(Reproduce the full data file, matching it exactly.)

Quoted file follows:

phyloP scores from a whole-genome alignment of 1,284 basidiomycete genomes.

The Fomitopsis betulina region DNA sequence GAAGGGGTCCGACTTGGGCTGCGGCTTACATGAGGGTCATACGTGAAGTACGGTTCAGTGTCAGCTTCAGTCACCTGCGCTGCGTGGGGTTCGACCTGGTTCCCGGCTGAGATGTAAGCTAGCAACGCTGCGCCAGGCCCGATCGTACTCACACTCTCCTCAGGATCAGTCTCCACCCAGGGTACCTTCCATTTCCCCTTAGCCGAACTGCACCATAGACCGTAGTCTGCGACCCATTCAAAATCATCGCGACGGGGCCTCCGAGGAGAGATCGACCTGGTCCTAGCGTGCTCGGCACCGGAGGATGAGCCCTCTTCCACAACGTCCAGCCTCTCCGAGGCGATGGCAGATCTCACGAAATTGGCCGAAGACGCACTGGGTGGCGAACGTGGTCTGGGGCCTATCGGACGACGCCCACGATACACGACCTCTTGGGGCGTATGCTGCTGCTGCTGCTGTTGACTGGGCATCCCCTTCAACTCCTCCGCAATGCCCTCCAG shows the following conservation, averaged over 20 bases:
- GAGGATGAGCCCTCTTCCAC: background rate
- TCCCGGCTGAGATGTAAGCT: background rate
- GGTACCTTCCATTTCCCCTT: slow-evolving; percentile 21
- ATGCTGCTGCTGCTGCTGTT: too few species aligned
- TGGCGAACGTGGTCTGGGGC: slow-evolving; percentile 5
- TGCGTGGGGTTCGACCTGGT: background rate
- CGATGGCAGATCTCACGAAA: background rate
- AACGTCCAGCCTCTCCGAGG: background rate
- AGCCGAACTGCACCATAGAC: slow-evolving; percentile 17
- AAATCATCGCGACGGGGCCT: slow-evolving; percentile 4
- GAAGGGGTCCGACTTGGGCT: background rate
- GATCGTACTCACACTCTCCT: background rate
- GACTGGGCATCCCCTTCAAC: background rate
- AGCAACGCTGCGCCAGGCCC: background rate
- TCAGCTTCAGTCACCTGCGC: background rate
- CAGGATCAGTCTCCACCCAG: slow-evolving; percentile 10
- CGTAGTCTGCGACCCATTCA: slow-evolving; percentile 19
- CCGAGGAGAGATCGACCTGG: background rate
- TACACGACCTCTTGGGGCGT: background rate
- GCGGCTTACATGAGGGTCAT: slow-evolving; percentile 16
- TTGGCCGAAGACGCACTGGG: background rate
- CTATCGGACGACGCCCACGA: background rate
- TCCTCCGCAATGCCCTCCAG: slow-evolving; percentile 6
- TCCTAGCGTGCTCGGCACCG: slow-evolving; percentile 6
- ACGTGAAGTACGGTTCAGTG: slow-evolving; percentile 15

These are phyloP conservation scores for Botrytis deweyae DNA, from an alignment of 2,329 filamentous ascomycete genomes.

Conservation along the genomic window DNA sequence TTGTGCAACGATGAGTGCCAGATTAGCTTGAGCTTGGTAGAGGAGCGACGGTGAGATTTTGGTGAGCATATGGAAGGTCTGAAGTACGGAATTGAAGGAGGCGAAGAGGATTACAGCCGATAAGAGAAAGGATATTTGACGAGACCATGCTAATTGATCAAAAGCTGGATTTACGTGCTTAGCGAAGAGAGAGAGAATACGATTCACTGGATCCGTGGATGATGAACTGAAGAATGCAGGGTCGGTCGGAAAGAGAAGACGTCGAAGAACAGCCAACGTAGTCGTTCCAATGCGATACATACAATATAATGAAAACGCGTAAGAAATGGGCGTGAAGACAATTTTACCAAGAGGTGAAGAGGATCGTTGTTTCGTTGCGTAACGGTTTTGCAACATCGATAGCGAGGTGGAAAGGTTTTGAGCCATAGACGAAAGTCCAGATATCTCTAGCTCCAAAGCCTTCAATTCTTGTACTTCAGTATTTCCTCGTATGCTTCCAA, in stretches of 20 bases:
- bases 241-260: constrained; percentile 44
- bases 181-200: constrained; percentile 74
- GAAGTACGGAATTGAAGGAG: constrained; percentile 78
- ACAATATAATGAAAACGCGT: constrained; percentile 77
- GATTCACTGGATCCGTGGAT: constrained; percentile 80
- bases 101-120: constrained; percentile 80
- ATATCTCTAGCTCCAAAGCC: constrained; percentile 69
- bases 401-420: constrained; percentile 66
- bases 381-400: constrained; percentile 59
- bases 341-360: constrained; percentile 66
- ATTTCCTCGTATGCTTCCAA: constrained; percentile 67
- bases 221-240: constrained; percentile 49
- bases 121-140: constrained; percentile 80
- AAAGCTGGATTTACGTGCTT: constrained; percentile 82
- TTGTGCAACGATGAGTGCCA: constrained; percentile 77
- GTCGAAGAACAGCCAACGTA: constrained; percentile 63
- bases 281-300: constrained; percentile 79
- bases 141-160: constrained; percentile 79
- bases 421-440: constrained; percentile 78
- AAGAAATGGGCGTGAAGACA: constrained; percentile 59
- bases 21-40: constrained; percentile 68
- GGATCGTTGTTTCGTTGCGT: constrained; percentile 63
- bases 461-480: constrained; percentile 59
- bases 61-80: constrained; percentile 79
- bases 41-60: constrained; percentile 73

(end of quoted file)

phyloP scores from a whole-genome alignment of 1,284 basidiomycete genomes.

The Fomitopsis betulina region DNA sequence GAAGGGGTCCGACTTGGGCTGCGGCTTACATGAGGGTCATACGTGAAGTACGGTTCAGTGTCAGCTTCAGTCACCTGCGCTGCGTGGGGTTCGACCTGGTTCCCGGCTGAGATGTAAGCTAGCAACGCTGCGCCAGGCCCGATCGTACTCACACTCTCCTCAGGATCAGTCTCCACCCAGGGTACCTTCCATTTCCCCTTAGCCGAACTGCACCATAGACCGTAGTCTGCGACCCATTCAAAATCATCGCGACGGGGCCTCCGAGGAGAGATCGACCTGGTCCTAGCGTGCTCGGCACCGGAGGATGAGCCCTCTTCCACAACGTCCAGCCTCTCCGAGGCGATGGCAGATCTCACGAAATTGGCCGAAGACGCACTGGGTGGCGAACGTGGTCTGGGGCCTATCGGACGACGCCCACGATACACGACCTCTTGGGGCGTATGCTGCTGCTGCTGCTGTTGACTGGGCATCCCCTTCAACTCCTCCGCAATGCCCTCCAG shows the following conservation, averaged over 20 bases:
- GAGGATGAGCCCTCTTCCAC: background rate
- TCCCGGCTGAGATGTAAGCT: background rate
- GGTACCTTCCATTTCCCCTT: slow-evolving; percentile 21
- ATGCTGCTGCTGCTGCTGTT: too few species aligned
- TGGCGAACGTGGTCTGGGGC: slow-evolving; percentile 5
- TGCGTGGGGTTCGACCTGGT: background rate
- CGATGGCAGATCTCACGAAA: background rate
- AACGTCCAGCCTCTCCGAGG: background rate
- AGCCGAACTGCACCATAGAC: slow-evolving; percentile 17
- AAATCATCGCGACGGGGCCT: slow-evolving; percentile 4
- GAAGGGGTCCGACTTGGGCT: background rate
- GATCGTACTCACACTCTCCT: background rate
- GACTGGGCATCCCCTTCAAC: background rate
- AGCAACGCTGCGCCAGGCCC: background rate
- TCAGCTTCAGTCACCTGCGC: background rate
- CAGGATCAGTCTCCACCCAG: slow-evolving; percentile 10
- CGTAGTCTGCGACCCATTCA: slow-evolving; percentile 19
- CCGAGGAGAGATCGACCTGG: background rate
- TACACGACCTCTTGGGGCGT: background rate
- GCGGCTTACATGAGGGTCAT: slow-evolving; percentile 16
- TTGGCCGAAGACGCACTGGG: background rate
- CTATCGGACGACGCCCACGA: background rate
- TCCTCCGCAATGCCCTCCAG: slow-evolving; percentile 6
- TCCTAGCGTGCTCGGCACCG: slow-evolving; percentile 6
- ACGTGAAGTACGGTTCAGTG: slow-evolving; percentile 15

These are phyloP conservation scores for Botrytis deweyae DNA, from an alignment of 2,329 filamentous ascomycete genomes.

Conservation along the genomic window DNA sequence TTGTGCAACGATGAGTGCCAGATTAGCTTGAGCTTGGTAGAGGAGCGACGGTGAGATTTTGGTGAGCATATGGAAGGTCTGAAGTACGGAATTGAAGGAGGCGAAGAGGATTACAGCCGATAAGAGAAAGGATATTTGACGAGACCATGCTAATTGATCAAAAGCTGGATTTACGTGCTTAGCGAAGAGAGAGAGAATACGATTCACTGGATCCGTGGATGATGAACTGAAGAATGCAGGGTCGGTCGGAAAGAGAAGACGTCGAAGAACAGCCAACGTAGTCGTTCCAATGCGATACATACAATATAATGAAAACGCGTAAGAAATGGGCGTGAAGACAATTTTACCAAGAGGTGAAGAGGATCGTTGTTTCGTTGCGTAACGGTTTTGCAACATCGATAGCGAGGTGGAAAGGTTTTGAGCCATAGACGAAAGTCCAGATATCTCTAGCTCCAAAGCCTTCAATTCTTGTACTTCAGTATTTCCTCGTATGCTTCCAA, in stretches of 20 bases:
- bases 241-260: constrained; percentile 44
- bases 181-200: constrained; percentile 74
- GAAGTACGGAATTGAAGGAG: constrained; percentile 78
- ACAATATAATGAAAACGCGT: constrained; percentile 77
- GATTCACTGGATCCGTGGAT: constrained; percentile 80
- bases 101-120: constrained; percentile 80
- ATATCTCTAGCTCCAAAGCC: constrained; percentile 69
- bases 401-420: constrained; percentile 66
- bases 381-400: constrained; percentile 59
- bases 341-360: constrained; percentile 66
- ATTTCCTCGTATGCTTCCAA: constrained; percentile 67
- bases 221-240: constrained; percentile 49
- bases 121-140: constrained; percentile 80
- AAAGCTGGATTTACGTGCTT: constrained; percentile 82
- TTGTGCAACGATGAGTGCCA: constrained; percentile 77
- GTCGAAGAACAGCCAACGTA: constrained; percentile 63
- bases 281-300: constrained; percentile 79
- bases 141-160: constrained; percentile 79
- bases 421-440: constrained; percentile 78
- AAGAAATGGGCGTGAAGACA: constrained; percentile 59
- bases 21-40: constrained; percentile 68
- GGATCGTTGTTTCGTTGCGT: constrained; percentile 63
- bases 461-480: constrained; percentile 59
- bases 61-80: constrained; percentile 79
- bases 41-60: constrained; percentile 73